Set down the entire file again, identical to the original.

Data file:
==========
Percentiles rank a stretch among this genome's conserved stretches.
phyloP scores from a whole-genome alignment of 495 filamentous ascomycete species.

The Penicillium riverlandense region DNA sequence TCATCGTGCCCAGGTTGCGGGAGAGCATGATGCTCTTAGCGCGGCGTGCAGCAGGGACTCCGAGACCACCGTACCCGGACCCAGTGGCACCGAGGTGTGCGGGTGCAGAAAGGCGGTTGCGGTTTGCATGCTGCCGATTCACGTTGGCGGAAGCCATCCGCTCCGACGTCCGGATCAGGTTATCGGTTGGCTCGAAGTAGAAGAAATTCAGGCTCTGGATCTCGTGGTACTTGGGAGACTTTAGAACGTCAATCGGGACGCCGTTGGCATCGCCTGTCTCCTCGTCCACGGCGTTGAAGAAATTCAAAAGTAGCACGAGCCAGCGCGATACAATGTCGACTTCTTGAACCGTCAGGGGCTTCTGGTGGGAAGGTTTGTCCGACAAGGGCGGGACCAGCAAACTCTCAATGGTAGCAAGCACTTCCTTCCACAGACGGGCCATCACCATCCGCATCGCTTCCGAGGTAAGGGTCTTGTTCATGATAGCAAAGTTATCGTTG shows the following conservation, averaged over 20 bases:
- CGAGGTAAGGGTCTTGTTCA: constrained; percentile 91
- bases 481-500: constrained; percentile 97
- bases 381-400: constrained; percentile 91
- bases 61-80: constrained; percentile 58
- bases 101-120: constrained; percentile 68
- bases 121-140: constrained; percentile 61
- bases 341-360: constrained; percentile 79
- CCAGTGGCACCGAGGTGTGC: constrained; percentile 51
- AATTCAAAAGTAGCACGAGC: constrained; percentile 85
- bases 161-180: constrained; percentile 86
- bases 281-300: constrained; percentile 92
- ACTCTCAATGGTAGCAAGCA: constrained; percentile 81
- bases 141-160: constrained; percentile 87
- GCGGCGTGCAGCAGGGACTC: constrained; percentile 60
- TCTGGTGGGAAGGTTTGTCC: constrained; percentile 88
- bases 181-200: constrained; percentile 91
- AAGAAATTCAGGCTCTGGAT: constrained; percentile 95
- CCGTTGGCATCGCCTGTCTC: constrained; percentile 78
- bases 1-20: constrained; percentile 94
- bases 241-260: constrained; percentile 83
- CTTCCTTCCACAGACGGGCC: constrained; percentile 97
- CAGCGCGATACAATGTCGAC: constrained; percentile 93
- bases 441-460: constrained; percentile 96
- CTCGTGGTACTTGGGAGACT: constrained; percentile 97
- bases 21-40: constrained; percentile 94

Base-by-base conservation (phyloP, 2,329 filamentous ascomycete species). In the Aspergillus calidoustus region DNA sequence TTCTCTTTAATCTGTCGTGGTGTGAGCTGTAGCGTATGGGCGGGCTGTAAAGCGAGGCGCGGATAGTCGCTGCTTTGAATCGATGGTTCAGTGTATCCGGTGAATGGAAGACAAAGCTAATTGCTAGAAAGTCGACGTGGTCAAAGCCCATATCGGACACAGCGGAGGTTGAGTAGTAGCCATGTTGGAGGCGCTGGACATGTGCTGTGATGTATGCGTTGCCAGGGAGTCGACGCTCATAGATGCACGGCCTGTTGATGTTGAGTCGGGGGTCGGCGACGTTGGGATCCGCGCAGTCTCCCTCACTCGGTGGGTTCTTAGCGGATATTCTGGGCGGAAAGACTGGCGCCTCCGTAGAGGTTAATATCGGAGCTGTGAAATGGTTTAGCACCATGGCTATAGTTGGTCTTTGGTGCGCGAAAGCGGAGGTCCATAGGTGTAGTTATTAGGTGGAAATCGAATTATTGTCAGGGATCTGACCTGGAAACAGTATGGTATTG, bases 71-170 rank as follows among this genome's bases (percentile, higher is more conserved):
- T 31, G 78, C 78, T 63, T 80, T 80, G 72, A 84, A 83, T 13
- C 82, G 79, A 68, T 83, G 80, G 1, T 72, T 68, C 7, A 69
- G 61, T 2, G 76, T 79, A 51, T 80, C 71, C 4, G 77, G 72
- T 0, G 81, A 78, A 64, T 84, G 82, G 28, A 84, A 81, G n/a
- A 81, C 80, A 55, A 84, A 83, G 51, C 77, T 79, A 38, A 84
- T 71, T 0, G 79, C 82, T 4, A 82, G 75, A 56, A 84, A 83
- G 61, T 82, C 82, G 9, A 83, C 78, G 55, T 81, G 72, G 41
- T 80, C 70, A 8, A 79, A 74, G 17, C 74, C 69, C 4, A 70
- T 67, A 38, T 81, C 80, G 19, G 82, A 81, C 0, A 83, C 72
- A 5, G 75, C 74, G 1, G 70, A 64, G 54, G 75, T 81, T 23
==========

Percentiles rank a stretch among this genome's conserved stretches.
phyloP scores from a whole-genome alignment of 495 filamentous ascomycete species.

The Penicillium riverlandense region DNA sequence TCATCGTGCCCAGGTTGCGGGAGAGCATGATGCTCTTAGCGCGGCGTGCAGCAGGGACTCCGAGACCACCGTACCCGGACCCAGTGGCACCGAGGTGTGCGGGTGCAGAAAGGCGGTTGCGGTTTGCATGCTGCCGATTCACGTTGGCGGAAGCCATCCGCTCCGACGTCCGGATCAGGTTATCGGTTGGCTCGAAGTAGAAGAAATTCAGGCTCTGGATCTCGTGGTACTTGGGAGACTTTAGAACGTCAATCGGGACGCCGTTGGCATCGCCTGTCTCCTCGTCCACGGCGTTGAAGAAATTCAAAAGTAGCACGAGCCAGCGCGATACAATGTCGACTTCTTGAACCGTCAGGGGCTTCTGGTGGGAAGGTTTGTCCGACAAGGGCGGGACCAGCAAACTCTCAATGGTAGCAAGCACTTCCTTCCACAGACGGGCCATCACCATCCGCATCGCTTCCGAGGTAAGGGTCTTGTTCATGATAGCAAAGTTATCGTTG shows the following conservation, averaged over 20 bases:
- CGAGGTAAGGGTCTTGTTCA: constrained; percentile 91
- bases 481-500: constrained; percentile 97
- bases 381-400: constrained; percentile 91
- bases 61-80: constrained; percentile 58
- bases 101-120: constrained; percentile 68
- bases 121-140: constrained; percentile 61
- bases 341-360: constrained; percentile 79
- CCAGTGGCACCGAGGTGTGC: constrained; percentile 51
- AATTCAAAAGTAGCACGAGC: constrained; percentile 85
- bases 161-180: constrained; percentile 86
- bases 281-300: constrained; percentile 92
- ACTCTCAATGGTAGCAAGCA: constrained; percentile 81
- bases 141-160: constrained; percentile 87
- GCGGCGTGCAGCAGGGACTC: constrained; percentile 60
- TCTGGTGGGAAGGTTTGTCC: constrained; percentile 88
- bases 181-200: constrained; percentile 91
- AAGAAATTCAGGCTCTGGAT: constrained; percentile 95
- CCGTTGGCATCGCCTGTCTC: constrained; percentile 78
- bases 1-20: constrained; percentile 94
- bases 241-260: constrained; percentile 83
- CTTCCTTCCACAGACGGGCC: constrained; percentile 97
- CAGCGCGATACAATGTCGAC: constrained; percentile 93
- bases 441-460: constrained; percentile 96
- CTCGTGGTACTTGGGAGACT: constrained; percentile 97
- bases 21-40: constrained; percentile 94

Base-by-base conservation (phyloP, 2,329 filamentous ascomycete species). In the Aspergillus calidoustus region DNA sequence TTCTCTTTAATCTGTCGTGGTGTGAGCTGTAGCGTATGGGCGGGCTGTAAAGCGAGGCGCGGATAGTCGCTGCTTTGAATCGATGGTTCAGTGTATCCGGTGAATGGAAGACAAAGCTAATTGCTAGAAAGTCGACGTGGTCAAAGCCCATATCGGACACAGCGGAGGTTGAGTAGTAGCCATGTTGGAGGCGCTGGACATGTGCTGTGATGTATGCGTTGCCAGGGAGTCGACGCTCATAGATGCACGGCCTGTTGATGTTGAGTCGGGGGTCGGCGACGTTGGGATCCGCGCAGTCTCCCTCACTCGGTGGGTTCTTAGCGGATATTCTGGGCGGAAAGACTGGCGCCTCCGTAGAGGTTAATATCGGAGCTGTGAAATGGTTTAGCACCATGGCTATAGTTGGTCTTTGGTGCGCGAAAGCGGAGGTCCATAGGTGTAGTTATTAGGTGGAAATCGAATTATTGTCAGGGATCTGACCTGGAAACAGTATGGTATTG, bases 71-170 rank as follows among this genome's bases (percentile, higher is more conserved):
- T 31, G 78, C 78, T 63, T 80, T 80, G 72, A 84, A 83, T 13
- C 82, G 79, A 68, T 83, G 80, G 1, T 72, T 68, C 7, A 69
- G 61, T 2, G 76, T 79, A 51, T 80, C 71, C 4, G 77, G 72
- T 0, G 81, A 78, A 64, T 84, G 82, G 28, A 84, A 81, G n/a
- A 81, C 80, A 55, A 84, A 83, G 51, C 77, T 79, A 38, A 84
- T 71, T 0, G 79, C 82, T 4, A 82, G 75, A 56, A 84, A 83
- G 61, T 82, C 82, G 9, A 83, C 78, G 55, T 81, G 72, G 41
- T 80, C 70, A 8, A 79, A 74, G 17, C 74, C 69, C 4, A 70
- T 67, A 38, T 81, C 80, G 19, G 82, A 81, C 0, A 83, C 72
- A 5, G 75, C 74, G 1, G 70, A 64, G 54, G 75, T 81, T 23